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ORIGINAL RESEARCH article

Front. Plant Sci., 26 February 2020
Sec. Plant Pathogen Interactions
https://doi.org/10.3389/fpls.2020.00093

O3-Induced Priming Defense Associated With the Abscisic Acid Signaling Pathway Enhances Plant Resistance to Bemisia tabaci

  • 1State Key Laboratory of Integrated Management of Pest Insects and Rodents, Institute of Zoology, Chinese Academy of Sciences, Beijing, China
  • 2CAS Center for Excellence in Biotic Interactions, University of Chinese Academy of Sciences, Beijing, China
  • 3College of Bioscience and Resource Environment/Key Laboratory of Urban Agriculture (North China), Ministry of Agriculture and Rural Affairs of the People's Republic of China, Beijing University of Agriculture, Beijing, China
  • 4State Key Laboratory of Plant Genomics, National Center for Plant Gene Research, Institute of Genetics and Developmental Biology, Chinese Academy of Sciences, Beijing, China

Elevated ozone (O3) modulates phytohormone signals, which subsequently alters the interaction between plants and herbivorous insects. It has been reported that elevated O3 activates the plant abscisic acid (ABA) signaling pathway, but its cascading effect on the performance of herbivorous insects remains unclear. Here, we used the ABA-deficient tomato mutant notabilis (not) and its wild type, Ailsa Craig (AC), to determine the role of ABA signaling in mediating the effects of elevated O3 on Bemisia tabaci in field open-top chambers (OTCs). Our results showed that the population abundance and the total phloem-feeding duration of B. tabaci were decreased by O3 exposure in AC plants compared with not plants. Moreover, elevated O3 and B. tabaci infestation activated the ABA signaling pathway and enhanced callose deposition in AC plants but had little effect on those in not plants. The exogenous application of a callose synthesis inhibitor (2-DDG) neutralized O3-induced resistance to B. tabaci, and the application of ABA enhanced callose deposition and exacerbated the negative effects of elevated O3 on B. tabaci. However, the application of 2-DDG counteracted the negative effects of O3 exposure on B. tabaci in ABA-treated AC plants. Collectively, this study revealed that callose deposition, which relied on the ABA signaling pathway, was an effective O3-induced priming defense of tomato plants against B. tabaci infestation.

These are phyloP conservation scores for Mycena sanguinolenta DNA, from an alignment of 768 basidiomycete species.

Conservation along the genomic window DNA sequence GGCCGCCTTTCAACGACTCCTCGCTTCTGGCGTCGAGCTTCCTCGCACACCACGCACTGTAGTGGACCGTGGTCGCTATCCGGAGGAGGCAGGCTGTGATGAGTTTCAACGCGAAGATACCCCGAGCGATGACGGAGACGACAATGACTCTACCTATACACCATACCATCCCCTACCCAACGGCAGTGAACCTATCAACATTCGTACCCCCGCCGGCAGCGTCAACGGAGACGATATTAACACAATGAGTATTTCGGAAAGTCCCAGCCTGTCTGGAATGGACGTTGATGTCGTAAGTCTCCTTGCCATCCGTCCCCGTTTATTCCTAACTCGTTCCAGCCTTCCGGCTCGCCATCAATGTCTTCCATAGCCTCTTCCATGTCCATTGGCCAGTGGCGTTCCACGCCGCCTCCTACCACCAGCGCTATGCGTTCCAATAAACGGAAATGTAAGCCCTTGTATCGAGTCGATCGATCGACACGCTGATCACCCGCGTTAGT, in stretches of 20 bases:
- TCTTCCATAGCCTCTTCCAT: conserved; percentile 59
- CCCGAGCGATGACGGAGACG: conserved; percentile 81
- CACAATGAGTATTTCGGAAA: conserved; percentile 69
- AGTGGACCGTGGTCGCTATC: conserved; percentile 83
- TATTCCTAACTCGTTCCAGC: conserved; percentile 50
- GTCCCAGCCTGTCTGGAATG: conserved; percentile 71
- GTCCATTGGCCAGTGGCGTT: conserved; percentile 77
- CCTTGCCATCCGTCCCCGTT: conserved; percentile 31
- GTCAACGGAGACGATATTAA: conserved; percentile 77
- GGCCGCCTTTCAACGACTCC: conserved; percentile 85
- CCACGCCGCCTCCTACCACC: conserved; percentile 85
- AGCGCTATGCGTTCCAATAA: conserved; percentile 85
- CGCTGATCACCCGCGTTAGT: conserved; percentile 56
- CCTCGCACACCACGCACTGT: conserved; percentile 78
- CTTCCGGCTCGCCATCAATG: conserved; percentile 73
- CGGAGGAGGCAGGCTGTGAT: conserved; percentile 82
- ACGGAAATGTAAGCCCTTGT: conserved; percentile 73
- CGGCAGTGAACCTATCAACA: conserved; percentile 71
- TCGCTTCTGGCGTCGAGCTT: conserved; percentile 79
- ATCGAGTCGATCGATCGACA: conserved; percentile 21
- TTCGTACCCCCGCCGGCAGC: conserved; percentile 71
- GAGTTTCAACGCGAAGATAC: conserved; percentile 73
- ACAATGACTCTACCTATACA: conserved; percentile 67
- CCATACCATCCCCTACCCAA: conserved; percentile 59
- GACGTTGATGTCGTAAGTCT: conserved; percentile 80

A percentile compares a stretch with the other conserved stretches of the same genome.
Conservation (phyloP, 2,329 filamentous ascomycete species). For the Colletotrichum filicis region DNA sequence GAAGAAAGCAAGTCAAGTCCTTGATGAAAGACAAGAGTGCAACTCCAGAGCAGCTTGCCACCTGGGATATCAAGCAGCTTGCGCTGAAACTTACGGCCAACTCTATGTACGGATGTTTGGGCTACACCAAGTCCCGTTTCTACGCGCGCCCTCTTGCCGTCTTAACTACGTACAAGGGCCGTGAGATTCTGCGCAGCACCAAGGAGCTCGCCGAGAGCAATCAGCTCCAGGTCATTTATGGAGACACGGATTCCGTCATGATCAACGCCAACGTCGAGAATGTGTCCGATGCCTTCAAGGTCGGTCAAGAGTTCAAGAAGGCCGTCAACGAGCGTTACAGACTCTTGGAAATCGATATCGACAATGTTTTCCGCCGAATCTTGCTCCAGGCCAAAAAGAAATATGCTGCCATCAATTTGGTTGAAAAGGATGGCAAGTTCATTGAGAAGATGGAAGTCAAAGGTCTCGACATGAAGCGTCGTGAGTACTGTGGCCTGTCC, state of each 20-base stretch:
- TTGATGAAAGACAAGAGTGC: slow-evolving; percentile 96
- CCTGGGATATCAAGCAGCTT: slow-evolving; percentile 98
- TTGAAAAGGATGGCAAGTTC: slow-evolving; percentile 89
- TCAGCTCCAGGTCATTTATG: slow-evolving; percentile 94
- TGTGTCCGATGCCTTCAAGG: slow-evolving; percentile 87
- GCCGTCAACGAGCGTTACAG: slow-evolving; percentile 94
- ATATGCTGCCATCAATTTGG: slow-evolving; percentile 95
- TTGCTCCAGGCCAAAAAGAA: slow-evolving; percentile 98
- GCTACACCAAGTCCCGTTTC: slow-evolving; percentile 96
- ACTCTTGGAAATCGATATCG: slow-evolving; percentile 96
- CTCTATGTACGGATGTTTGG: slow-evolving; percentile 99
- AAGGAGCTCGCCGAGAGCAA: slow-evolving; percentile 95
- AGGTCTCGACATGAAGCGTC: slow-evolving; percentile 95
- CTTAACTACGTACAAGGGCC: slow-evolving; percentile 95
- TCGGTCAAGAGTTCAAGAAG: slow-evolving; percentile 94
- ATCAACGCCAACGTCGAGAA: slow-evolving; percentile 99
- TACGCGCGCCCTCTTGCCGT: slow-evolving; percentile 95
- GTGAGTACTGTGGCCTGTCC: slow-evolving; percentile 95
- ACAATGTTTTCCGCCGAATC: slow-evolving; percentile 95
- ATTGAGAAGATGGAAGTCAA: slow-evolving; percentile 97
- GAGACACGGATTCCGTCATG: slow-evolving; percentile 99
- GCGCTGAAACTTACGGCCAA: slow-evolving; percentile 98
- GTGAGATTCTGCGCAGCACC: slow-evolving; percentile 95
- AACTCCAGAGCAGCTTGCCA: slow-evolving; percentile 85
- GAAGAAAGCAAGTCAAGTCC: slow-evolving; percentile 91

Introduction

The global tropospheric ozone (O3) concentration has increased from less than 10 ppb in the preindustrial era to 35-50 ppb in the present day in the Northern Hemisphere (Ainsworth et al., 2012) and is predicted to increase at a rate of approximately 0.5-2% per year in some regions, such as East Asia (Ohara et al., 2007; IPCC, 2013; Cooper et al., 2014). Tropospheric O3 is an important atmospheric pollutant and a greenhouse gas that causes changes in plant metabolism, including the hormone signaling pathway (Ashmore, 2005; Gupta et al., 2005). The alterations in plant biochemistry under elevated O3 affect the quality and palatability of plant tissue and therefore changes in resistance to infestation by herbivorous insects (Peltonen et al., 2010).